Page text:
Read attributes from existing material into another material or function ? Chain materials ?

Looking for help to achieve plugging an existing material into a material function or material… or convert it to a function…

My impression is the only way is to copy the whole material graph which is not only ridiculously tedious for a library of materials but breaks things all the time. So material once it’s done is basically dead end code and whatever is not exposed in instance parameters can’t be expanded upon without changing the actual graph.

Say i want to colorize the albedo but the material has no node for it. I would expect being able to make a function with a color input that i can call from a new material and give it the other materials output.

Anything i am missing ? Thanks !

I am not sure what you want to do but have a look into Static Switches.

Static Switches allow you to enable or disable entire branches of Material nodes in your Material Instance by check on or off a checkmark box. In your example, you could have a Static Switch that allows you to enable some Materials to use a simple color for the Base Color while others can use a 2D Texture for the Base Color.

What he wants to achive, is being able to extent an already existing material with additional nodes/functions, without actually going into that material. With instances, you have to plan for every possible scenario in advance, you cannot expose or use nodes, values and switches, that you have not programmed into the main material.

He wants material A with just some nodes in it, then being able to use it in material B as input, add there some additional nodes, so that he can have two materials, which would make material B the sum of material A plus those additional nodes, while at the same time keeping material A and all it´s instances unaltered.
This could be realized, if there would be the ability to convert mats into material functions, or create material functions (or an adapter), that can be linked to materials, which then possess the same nodes as the linked mat (thinking about layered materials and their requirement of material functions instead of materials…).

Thanks Suthriel, this description is spot on, thanks for taking the time ! I always thought of it as similar to the texture sample/object just with a material (to hook it up to a break material attributes or such for further alteration. And ideally being able to take Material Instance as an input i guess to save compile work).

@Sam, always enjoy your UE4 training videos they are great.

Not what you want as described above, but you should look into (I think still alpha or beta) material layers.

Otherwise - currently - you would have to manually create functions to use into a final material the way you describe.

while its not that complicated you end up paying for it performance wise with the number of instructions, so it can get troublesome.
however you can set the output of a material function as the result of a make material attributes.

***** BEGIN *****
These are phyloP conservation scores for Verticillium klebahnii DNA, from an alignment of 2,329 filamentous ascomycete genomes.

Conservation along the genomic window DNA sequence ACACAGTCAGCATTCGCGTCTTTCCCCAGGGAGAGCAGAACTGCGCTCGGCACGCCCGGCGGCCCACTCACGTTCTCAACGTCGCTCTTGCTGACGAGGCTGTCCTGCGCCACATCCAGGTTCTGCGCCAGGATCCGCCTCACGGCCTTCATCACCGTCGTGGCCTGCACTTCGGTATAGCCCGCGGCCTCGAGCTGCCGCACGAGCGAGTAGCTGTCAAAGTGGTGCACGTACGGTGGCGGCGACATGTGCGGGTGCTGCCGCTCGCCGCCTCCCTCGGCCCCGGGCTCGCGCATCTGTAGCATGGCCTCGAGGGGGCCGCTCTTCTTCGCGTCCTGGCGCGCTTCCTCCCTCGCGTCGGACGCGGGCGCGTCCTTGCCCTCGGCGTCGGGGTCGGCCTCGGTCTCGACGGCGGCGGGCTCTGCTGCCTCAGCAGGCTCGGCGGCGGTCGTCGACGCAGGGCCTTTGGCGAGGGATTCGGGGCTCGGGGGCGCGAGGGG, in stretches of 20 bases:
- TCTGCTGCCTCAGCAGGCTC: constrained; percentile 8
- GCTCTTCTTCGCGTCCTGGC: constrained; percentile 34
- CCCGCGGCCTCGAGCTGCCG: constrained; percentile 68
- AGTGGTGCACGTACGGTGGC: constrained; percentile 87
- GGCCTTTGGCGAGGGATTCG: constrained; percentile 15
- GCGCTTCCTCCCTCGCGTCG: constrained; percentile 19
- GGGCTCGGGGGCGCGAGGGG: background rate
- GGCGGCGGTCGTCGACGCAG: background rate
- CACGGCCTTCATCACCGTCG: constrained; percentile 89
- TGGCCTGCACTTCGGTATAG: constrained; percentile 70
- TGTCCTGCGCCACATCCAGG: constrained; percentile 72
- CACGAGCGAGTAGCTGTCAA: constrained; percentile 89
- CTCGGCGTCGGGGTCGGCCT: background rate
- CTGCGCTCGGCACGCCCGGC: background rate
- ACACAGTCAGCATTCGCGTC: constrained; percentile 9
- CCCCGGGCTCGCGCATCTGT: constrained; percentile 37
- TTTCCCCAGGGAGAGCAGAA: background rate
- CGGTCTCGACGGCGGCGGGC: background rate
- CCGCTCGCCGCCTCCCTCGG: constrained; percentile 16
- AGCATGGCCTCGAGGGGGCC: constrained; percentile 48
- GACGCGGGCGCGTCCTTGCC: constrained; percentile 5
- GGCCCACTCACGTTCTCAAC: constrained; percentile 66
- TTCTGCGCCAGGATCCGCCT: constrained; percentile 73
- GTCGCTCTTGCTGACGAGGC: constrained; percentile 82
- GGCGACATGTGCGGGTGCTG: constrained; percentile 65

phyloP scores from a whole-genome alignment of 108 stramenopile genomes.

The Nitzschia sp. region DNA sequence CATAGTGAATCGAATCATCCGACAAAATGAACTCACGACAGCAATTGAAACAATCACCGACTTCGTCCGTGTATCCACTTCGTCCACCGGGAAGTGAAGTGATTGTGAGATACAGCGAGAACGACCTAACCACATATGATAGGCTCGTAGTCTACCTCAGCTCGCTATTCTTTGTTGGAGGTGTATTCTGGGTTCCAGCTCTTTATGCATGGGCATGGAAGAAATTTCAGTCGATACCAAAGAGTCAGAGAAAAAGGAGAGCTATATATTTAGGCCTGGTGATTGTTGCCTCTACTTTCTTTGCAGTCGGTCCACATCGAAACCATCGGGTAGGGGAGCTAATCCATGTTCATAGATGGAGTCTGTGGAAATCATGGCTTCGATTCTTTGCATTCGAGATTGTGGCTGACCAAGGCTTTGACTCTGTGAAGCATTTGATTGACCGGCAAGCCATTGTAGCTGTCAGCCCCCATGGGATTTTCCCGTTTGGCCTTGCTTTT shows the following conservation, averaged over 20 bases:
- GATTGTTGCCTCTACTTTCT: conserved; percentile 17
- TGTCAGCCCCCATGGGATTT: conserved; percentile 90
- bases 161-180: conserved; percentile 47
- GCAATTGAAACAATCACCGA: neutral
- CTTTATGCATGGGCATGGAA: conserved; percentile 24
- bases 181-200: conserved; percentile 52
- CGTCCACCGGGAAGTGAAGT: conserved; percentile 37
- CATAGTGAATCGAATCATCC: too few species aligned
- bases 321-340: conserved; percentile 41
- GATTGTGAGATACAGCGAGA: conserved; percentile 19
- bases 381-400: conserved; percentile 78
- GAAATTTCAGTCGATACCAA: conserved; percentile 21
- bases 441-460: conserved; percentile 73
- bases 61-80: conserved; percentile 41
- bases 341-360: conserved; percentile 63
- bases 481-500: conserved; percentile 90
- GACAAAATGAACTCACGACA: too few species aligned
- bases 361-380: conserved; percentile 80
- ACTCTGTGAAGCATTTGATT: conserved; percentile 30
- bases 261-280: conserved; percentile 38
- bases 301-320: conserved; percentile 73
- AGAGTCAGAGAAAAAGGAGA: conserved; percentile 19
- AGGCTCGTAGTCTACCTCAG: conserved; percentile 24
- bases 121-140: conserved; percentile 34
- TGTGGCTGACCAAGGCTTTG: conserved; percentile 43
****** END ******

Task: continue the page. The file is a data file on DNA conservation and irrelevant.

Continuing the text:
This allows you to take the output into the material and break it to access all the different material pins.

This is sort of similar to how the layers are supposed to work. Except for you do it all manually yourself…

I think if you can pass along this as a feature request it would be a great addition.

You can think of it as a class extension in OOP. Or better yet, just allow us to call a different material or material instance within a material.
The data we need is all already present and can be broken up into pins (I would assume) like a function with make material attributes as an output pin.
this would potentially extend ease of use, as well as possibly enable some interesting recursion? Well not sure about recursion, since everything would likely crash, but still…

What would cause a crash in this case? We would not want infinite loops per cycle or frame, just reading the original mats values, doing our calculations and whatever the mat is intended to do, and then write it back, so that the next frame can start with the new values. So we would only get one loop/calculation per frame.

Only problem would be, if there are two or more mats using the same mat for their calculations, and that the first wants to write while the second wants to read the same stats. Could cause some confusion, if the second mat would not know, if it has to use the original values or the new values from the first mats calculation. However, this could be avoided, if all mats are forced to read the original values at the beginning of the cycle, use those values no matter what other mats do before its their turn, and then all mats can write their results. Would probably require twice the memory, since it has to store the original values at the beginning, and the results from all calculations, that happens until the last material is finished, because writing them would only happen at last step, for all mats.

Because of the HLSL conversion implementation most of that is not really applicable.
Reading data in is one thing - we do it all the time with custom shaders or custom nodes. And should be straightforward.

Recursion however, like calling the material you are editing within itself can be problematic to say the least.
Priamarily because it creates infinite permutations by nature. As you should know, an infinite loop causes a crash (or at the very least memory issues). Same theory applies here.